In Jonathan Olazo’s latest solo exhibition, The Hotel Painter 2, at Galleria Duemila, the artist remains steadfast to abstraction as a viable medium for contemporary expression. Comprised of a suite of acrylic paintings, the current iteration follows an earlier work first presented in 2013, wherein Olazo gallantly sought “to reclaim abstraction’s dignity in a society that has relegated it to mere decoration. Taking the hotel environment as a starting point for this type of dismissal, he attempts to look at it from another angle, where the hotel instead becomes a temporary refuge for a reflection on painting.”
Steeped in the history of abstraction, being the son of the late renowned painter, Romulo Olazo, Jonathan has arrived at his own distinct exploration of abstraction, which can be traced to the grand gestures of Abstract Expressionism. Through the years, he has been taking abstraction for a walk, often winding, perplexing, and unabashedly nostalgic for modernity’s utopian visions. Aware of its detours and false passages, he takes pleasure in its trappings as he lays his own intuitive chartings.
When the pandemic started two years ago, he remained committed to the practice and converted a small room in his home into a makeshift studio. It became his sanctuary, a space where he strived to paint daily, adhering to an axiom he gleaned from another artist, Roberto Chabet who was his mentor at the University of the Philippines. Chabet wrote, “A brushstroke is a gesture of the mind.” For Olazo, this quote has been a longtime guide for him as a painter. He says, “I almost always start with a single mark on the canvas and proceed on it layer by layer.”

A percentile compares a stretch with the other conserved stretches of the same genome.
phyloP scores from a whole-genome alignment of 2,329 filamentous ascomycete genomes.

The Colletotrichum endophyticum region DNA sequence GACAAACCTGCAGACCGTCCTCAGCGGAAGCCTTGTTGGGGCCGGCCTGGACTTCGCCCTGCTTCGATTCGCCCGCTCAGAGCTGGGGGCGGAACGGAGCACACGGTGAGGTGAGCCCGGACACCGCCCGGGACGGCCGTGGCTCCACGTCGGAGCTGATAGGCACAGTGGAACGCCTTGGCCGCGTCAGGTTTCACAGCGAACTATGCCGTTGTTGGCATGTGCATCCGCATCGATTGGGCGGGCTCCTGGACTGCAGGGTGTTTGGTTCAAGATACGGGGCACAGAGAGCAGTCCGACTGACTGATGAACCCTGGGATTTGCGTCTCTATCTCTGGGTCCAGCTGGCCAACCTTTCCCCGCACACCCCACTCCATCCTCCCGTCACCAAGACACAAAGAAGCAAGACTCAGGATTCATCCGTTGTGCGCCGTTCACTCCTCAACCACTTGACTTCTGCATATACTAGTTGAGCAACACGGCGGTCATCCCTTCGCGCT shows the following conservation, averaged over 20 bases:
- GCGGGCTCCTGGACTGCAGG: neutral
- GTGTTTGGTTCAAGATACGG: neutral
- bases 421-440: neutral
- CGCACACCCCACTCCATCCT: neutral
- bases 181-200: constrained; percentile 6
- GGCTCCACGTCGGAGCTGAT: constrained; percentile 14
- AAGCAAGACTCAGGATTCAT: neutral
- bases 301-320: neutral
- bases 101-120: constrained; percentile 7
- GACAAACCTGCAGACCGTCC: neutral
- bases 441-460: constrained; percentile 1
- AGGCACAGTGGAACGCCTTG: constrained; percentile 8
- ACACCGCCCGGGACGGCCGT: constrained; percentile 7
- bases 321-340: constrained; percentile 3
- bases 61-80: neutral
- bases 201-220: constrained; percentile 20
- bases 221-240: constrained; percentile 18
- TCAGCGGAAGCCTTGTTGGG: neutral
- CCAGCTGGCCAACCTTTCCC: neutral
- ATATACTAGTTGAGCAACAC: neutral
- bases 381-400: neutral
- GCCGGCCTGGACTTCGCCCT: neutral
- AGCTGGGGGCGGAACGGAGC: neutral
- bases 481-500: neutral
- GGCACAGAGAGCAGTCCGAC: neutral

Taking on a lyrical approach to abstraction, Olazo creates amalgams of gestures and markings that aim to strike a chord with the viewer. Abandoning the careful orchestration and rigid precision of older traditions of abstraction, he suffuses his canvas with tension and idiosyncrasy, privileging expression over form. In his works, form seemingly begets content and maintains the proposal and phenomenon of painting as an autonomous object, as opposed to its other function of a mimetic window into the physical world. Sometimes, he even includes real-life objects that act as curious extensions of the paintings, if not as accomplices to his ongoing critical inquiry.
For this exhibition, he maintains his focus on the paintings, without their usual appendages. That is not to say however that he has isolated them from the world. References to art, literature and music of a bygone era still abound, glimpsed here as faint scribbling on some of the paintings, but most effectively through the titles of the works, which serve as textual cues into the artist’s personal reckoning with his chosen practice. Anchored and at the same time moved by abstraction’s promise, Olazo takes us back to a familiar place to rediscover its undiminished potential.
Jonathan Olazo (b. 1969, Philippines) studied at the University of the Philippines - College of Fine Arts in Diliman, where he received his BFA in Painting in 1992. Since the late 1980s, he has been actively exhibiting his works at galleries and museums in the Philippines and abroad. He is the recipient of the Grand Prize from the Philippine Association of Printmakers Open Graphic Arts Competition (1987), the Thirteen Artists Award from the Cultural Center of the Philippines (1994), and the Artist of the Year at the Art Manila Newspaper Art Awards (2003).